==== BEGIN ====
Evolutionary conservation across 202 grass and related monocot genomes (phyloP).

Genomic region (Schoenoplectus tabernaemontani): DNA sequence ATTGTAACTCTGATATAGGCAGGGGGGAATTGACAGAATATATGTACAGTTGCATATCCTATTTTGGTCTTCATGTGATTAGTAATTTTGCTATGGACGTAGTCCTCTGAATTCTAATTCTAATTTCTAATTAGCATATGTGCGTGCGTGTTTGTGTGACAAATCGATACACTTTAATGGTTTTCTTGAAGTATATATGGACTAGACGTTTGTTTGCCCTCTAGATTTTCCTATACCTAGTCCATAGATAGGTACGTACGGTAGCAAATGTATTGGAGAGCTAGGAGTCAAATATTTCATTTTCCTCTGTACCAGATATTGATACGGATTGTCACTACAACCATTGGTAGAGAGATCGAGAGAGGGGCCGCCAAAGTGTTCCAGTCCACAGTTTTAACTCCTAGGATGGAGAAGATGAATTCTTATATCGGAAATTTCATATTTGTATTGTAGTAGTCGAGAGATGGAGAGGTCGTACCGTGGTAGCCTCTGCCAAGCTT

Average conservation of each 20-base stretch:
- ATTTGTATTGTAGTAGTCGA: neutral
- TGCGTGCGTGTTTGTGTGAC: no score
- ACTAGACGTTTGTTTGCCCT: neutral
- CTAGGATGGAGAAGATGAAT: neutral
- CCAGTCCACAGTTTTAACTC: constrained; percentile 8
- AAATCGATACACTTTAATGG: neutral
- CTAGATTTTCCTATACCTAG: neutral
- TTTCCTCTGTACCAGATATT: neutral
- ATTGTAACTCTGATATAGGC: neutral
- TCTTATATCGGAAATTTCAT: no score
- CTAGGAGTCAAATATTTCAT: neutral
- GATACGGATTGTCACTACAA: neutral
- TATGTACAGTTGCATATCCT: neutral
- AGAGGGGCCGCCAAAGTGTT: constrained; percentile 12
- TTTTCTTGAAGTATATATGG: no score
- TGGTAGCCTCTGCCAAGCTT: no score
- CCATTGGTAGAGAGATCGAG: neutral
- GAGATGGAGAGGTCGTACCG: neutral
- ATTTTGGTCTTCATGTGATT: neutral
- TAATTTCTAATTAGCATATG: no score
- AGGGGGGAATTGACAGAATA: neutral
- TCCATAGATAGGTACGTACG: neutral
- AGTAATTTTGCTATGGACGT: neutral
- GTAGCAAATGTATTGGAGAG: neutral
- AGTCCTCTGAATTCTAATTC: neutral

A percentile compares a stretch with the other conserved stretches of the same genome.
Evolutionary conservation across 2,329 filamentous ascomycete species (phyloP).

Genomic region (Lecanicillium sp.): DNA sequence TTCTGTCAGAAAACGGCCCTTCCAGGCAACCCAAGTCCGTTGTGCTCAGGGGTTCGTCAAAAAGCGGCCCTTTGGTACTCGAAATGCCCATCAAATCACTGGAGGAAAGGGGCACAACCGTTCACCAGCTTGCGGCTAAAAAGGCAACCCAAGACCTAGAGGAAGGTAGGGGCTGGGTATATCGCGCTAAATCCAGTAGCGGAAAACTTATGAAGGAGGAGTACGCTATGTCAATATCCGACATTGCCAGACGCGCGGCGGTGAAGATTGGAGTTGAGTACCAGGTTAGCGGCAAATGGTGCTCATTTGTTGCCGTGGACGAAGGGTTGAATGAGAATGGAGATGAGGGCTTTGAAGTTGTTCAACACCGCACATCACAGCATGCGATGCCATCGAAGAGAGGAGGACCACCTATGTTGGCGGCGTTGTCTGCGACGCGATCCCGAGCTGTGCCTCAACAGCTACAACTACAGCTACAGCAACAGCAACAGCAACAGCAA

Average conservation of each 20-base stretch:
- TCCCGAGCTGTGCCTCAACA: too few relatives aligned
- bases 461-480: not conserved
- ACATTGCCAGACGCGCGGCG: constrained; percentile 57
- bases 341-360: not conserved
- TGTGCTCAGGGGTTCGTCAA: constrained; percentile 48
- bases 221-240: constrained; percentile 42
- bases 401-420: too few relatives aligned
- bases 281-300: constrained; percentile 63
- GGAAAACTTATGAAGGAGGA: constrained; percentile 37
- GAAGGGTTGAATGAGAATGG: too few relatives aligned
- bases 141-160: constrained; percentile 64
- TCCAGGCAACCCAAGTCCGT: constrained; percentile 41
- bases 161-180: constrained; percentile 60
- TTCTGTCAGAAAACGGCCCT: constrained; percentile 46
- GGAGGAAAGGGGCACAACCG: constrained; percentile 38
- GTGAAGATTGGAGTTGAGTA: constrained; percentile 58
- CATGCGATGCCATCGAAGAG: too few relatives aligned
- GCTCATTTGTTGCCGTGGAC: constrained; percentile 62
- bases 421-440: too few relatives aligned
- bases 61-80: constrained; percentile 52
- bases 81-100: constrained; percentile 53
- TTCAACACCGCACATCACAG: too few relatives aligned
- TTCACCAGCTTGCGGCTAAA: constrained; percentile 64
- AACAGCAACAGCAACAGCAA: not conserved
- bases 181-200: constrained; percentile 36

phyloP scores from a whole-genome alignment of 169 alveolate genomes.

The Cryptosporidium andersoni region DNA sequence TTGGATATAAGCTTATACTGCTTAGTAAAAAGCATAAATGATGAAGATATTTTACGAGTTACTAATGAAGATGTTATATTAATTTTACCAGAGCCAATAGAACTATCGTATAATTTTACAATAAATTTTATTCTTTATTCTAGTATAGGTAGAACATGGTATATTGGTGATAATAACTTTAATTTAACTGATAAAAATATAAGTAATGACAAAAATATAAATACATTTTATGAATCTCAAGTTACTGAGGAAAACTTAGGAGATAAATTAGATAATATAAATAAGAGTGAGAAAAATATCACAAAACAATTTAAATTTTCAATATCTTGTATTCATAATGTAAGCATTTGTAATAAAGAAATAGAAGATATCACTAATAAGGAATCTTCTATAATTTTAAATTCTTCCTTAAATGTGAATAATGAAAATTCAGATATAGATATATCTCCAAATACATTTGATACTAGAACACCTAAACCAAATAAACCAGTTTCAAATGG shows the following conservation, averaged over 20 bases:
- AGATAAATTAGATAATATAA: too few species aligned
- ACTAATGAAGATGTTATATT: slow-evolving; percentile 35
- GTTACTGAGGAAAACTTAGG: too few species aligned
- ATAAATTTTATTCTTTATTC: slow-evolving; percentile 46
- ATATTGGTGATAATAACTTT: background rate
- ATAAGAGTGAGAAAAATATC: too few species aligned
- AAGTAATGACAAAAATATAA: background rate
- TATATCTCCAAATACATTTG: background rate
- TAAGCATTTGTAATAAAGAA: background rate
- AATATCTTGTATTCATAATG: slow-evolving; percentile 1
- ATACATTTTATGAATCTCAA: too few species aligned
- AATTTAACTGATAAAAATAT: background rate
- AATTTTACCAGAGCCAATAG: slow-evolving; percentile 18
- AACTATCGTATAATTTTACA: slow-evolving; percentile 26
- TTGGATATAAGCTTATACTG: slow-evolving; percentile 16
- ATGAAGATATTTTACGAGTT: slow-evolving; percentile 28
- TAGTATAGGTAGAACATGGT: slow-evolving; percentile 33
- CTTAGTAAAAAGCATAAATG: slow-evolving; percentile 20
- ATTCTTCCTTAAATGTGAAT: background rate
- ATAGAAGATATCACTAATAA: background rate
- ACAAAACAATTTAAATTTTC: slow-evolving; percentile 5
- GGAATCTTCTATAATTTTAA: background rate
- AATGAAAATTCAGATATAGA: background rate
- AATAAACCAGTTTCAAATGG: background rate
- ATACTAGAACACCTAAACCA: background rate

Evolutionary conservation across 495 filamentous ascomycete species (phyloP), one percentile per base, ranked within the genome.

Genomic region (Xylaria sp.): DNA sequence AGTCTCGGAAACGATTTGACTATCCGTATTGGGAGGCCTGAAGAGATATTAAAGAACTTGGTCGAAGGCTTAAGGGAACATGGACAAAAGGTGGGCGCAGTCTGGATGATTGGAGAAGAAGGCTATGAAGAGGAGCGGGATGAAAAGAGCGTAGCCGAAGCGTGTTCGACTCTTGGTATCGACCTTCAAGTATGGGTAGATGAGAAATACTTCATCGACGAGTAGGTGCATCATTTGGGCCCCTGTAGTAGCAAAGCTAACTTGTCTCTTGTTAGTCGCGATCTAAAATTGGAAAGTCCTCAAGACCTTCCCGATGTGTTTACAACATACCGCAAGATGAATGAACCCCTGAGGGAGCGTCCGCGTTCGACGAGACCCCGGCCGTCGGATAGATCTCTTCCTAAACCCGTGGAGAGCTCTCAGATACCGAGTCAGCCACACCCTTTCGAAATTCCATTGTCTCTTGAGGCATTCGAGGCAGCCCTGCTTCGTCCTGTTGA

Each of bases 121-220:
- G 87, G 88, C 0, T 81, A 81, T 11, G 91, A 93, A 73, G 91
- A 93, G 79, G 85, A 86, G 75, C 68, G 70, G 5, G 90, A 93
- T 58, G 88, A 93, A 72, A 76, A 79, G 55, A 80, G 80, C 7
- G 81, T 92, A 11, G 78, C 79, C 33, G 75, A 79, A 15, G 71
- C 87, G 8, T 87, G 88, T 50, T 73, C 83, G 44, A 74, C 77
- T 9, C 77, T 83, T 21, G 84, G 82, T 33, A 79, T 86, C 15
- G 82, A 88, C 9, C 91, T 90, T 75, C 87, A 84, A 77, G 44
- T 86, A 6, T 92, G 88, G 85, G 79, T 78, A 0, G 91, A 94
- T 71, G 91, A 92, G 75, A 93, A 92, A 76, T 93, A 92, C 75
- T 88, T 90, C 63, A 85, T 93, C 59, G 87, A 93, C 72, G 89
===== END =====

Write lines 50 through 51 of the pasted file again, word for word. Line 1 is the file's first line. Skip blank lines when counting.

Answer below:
- GCTCATTTGTTGCCGTGGAC: constrained; percentile 62
- bases 421-440: too few relatives aligned